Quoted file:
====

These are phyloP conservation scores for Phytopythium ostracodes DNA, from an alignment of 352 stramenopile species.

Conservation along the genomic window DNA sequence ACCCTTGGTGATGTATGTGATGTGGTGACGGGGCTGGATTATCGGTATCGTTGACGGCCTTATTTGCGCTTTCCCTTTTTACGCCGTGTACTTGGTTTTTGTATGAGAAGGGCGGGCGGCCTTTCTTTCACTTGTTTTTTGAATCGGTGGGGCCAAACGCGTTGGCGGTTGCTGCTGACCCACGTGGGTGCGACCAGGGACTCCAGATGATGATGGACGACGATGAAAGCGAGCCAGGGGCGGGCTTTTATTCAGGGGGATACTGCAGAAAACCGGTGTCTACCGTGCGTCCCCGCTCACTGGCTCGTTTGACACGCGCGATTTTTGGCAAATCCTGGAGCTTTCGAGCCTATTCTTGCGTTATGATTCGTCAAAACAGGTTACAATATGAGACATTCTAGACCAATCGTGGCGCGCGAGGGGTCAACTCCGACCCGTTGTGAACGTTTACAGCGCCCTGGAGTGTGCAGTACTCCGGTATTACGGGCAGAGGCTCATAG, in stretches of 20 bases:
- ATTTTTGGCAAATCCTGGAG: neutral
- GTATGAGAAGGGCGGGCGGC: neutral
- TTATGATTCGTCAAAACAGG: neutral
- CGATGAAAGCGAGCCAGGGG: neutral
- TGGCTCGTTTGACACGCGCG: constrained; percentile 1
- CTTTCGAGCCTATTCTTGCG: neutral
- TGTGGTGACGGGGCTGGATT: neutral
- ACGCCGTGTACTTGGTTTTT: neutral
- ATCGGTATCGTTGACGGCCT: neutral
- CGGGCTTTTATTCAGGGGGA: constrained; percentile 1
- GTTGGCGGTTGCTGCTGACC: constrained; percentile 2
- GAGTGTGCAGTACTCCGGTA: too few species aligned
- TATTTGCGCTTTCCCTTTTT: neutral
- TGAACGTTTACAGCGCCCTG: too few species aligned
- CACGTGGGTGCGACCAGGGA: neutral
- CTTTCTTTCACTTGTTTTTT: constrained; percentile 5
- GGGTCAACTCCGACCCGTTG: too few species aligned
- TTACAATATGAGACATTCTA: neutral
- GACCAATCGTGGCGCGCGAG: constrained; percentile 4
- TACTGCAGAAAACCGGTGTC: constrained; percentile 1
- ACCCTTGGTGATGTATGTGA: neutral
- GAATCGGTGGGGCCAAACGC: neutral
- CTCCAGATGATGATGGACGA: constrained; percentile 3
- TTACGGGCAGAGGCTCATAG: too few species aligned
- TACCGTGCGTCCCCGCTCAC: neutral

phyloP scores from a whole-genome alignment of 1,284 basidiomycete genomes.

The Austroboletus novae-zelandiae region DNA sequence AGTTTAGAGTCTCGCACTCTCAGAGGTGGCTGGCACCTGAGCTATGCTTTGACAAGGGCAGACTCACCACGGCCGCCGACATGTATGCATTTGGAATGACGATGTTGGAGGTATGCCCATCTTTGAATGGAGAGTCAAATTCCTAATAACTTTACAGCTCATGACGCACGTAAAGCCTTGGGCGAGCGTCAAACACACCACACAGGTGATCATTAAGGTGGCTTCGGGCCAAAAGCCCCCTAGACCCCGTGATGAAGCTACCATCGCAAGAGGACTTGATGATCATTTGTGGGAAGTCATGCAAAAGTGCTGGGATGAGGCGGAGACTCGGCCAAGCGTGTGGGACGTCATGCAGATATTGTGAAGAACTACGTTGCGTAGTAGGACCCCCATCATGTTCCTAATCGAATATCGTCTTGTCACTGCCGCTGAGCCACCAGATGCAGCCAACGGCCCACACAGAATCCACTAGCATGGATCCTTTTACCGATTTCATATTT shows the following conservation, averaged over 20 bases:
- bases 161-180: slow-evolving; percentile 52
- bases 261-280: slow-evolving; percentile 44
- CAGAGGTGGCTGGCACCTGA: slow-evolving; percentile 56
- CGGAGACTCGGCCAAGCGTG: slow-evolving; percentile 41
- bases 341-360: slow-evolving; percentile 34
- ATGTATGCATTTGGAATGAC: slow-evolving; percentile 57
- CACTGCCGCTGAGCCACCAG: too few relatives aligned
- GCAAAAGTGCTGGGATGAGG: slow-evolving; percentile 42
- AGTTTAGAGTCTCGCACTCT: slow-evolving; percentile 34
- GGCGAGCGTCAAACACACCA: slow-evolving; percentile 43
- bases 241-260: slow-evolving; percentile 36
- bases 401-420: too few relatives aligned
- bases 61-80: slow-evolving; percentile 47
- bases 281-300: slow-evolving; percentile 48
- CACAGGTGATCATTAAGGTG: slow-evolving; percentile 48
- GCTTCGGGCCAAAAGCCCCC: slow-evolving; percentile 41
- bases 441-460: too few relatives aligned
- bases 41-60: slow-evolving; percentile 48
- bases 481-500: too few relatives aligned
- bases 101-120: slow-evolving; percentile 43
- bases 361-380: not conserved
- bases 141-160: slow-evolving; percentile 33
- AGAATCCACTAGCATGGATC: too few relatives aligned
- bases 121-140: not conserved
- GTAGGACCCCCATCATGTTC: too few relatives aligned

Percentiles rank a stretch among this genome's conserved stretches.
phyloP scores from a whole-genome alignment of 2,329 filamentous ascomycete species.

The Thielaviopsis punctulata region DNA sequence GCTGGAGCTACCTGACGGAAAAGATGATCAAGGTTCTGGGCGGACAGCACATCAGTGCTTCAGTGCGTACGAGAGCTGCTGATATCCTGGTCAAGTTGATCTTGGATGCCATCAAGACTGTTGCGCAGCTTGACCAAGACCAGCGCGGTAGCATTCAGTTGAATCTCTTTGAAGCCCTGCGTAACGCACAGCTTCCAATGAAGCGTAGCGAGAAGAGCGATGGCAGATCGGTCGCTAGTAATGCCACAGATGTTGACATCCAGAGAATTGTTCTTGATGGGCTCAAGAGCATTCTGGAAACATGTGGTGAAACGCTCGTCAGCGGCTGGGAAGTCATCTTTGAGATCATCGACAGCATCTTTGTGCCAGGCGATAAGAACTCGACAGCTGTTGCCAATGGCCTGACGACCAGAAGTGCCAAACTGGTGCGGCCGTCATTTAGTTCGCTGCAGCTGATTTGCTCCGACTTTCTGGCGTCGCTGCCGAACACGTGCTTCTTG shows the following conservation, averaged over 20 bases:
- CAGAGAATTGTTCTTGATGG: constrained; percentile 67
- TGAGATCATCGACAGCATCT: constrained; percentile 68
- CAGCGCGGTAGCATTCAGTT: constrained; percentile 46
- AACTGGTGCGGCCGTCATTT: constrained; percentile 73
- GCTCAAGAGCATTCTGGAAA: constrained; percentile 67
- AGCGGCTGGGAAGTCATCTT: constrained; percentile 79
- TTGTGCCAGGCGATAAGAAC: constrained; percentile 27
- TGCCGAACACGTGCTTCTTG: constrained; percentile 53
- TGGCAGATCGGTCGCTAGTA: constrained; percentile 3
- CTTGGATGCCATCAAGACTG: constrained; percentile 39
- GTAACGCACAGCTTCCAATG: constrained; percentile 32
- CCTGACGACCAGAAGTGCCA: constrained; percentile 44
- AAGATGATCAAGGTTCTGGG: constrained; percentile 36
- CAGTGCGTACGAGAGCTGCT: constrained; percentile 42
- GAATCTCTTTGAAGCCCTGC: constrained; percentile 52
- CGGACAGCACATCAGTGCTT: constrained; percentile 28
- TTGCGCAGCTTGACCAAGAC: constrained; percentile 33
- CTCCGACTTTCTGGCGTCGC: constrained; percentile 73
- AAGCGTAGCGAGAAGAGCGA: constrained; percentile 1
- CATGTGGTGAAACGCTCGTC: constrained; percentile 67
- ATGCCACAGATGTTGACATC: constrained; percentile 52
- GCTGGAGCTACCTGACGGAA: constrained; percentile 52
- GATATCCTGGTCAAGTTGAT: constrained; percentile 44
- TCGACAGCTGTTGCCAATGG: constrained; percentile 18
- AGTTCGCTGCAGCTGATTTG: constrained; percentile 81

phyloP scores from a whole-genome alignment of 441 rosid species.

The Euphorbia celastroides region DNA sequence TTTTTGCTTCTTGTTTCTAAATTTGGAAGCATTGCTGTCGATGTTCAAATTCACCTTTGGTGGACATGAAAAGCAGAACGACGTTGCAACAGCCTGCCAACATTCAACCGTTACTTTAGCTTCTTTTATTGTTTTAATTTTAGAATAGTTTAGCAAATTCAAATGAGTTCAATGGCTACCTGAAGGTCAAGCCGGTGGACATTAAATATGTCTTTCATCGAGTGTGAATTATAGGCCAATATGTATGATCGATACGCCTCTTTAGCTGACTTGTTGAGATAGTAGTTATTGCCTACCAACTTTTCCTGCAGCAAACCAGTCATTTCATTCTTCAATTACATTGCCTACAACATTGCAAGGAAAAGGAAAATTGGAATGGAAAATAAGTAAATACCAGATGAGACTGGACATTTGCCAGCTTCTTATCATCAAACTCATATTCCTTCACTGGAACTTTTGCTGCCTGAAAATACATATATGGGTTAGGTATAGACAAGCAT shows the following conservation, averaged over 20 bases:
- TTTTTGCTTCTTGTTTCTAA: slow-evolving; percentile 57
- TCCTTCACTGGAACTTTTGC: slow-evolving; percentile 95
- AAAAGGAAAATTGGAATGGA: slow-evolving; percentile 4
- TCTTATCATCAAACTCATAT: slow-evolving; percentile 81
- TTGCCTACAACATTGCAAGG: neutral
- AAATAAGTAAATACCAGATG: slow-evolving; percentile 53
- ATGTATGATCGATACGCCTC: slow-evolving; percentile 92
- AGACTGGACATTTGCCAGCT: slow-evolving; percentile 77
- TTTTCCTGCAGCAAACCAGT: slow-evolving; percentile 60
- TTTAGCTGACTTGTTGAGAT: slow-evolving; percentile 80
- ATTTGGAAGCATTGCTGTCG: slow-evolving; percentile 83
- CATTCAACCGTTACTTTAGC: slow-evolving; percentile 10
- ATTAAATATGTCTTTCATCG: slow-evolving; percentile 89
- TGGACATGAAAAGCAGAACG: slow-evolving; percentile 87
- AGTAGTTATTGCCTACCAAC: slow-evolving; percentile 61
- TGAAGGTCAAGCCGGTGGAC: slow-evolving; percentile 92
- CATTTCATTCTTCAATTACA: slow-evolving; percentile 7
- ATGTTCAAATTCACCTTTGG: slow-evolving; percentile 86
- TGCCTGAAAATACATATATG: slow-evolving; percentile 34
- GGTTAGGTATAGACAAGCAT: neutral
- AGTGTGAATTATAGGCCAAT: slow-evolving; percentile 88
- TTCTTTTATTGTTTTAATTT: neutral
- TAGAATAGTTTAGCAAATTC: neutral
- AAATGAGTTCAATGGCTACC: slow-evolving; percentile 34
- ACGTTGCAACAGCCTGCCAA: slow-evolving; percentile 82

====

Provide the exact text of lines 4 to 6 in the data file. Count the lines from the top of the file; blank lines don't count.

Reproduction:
- GTATGAGAAGGGCGGGCGGC: neutral
- TTATGATTCGTCAAAACAGG: neutral
- CGATGAAAGCGAGCCAGGGG: neutral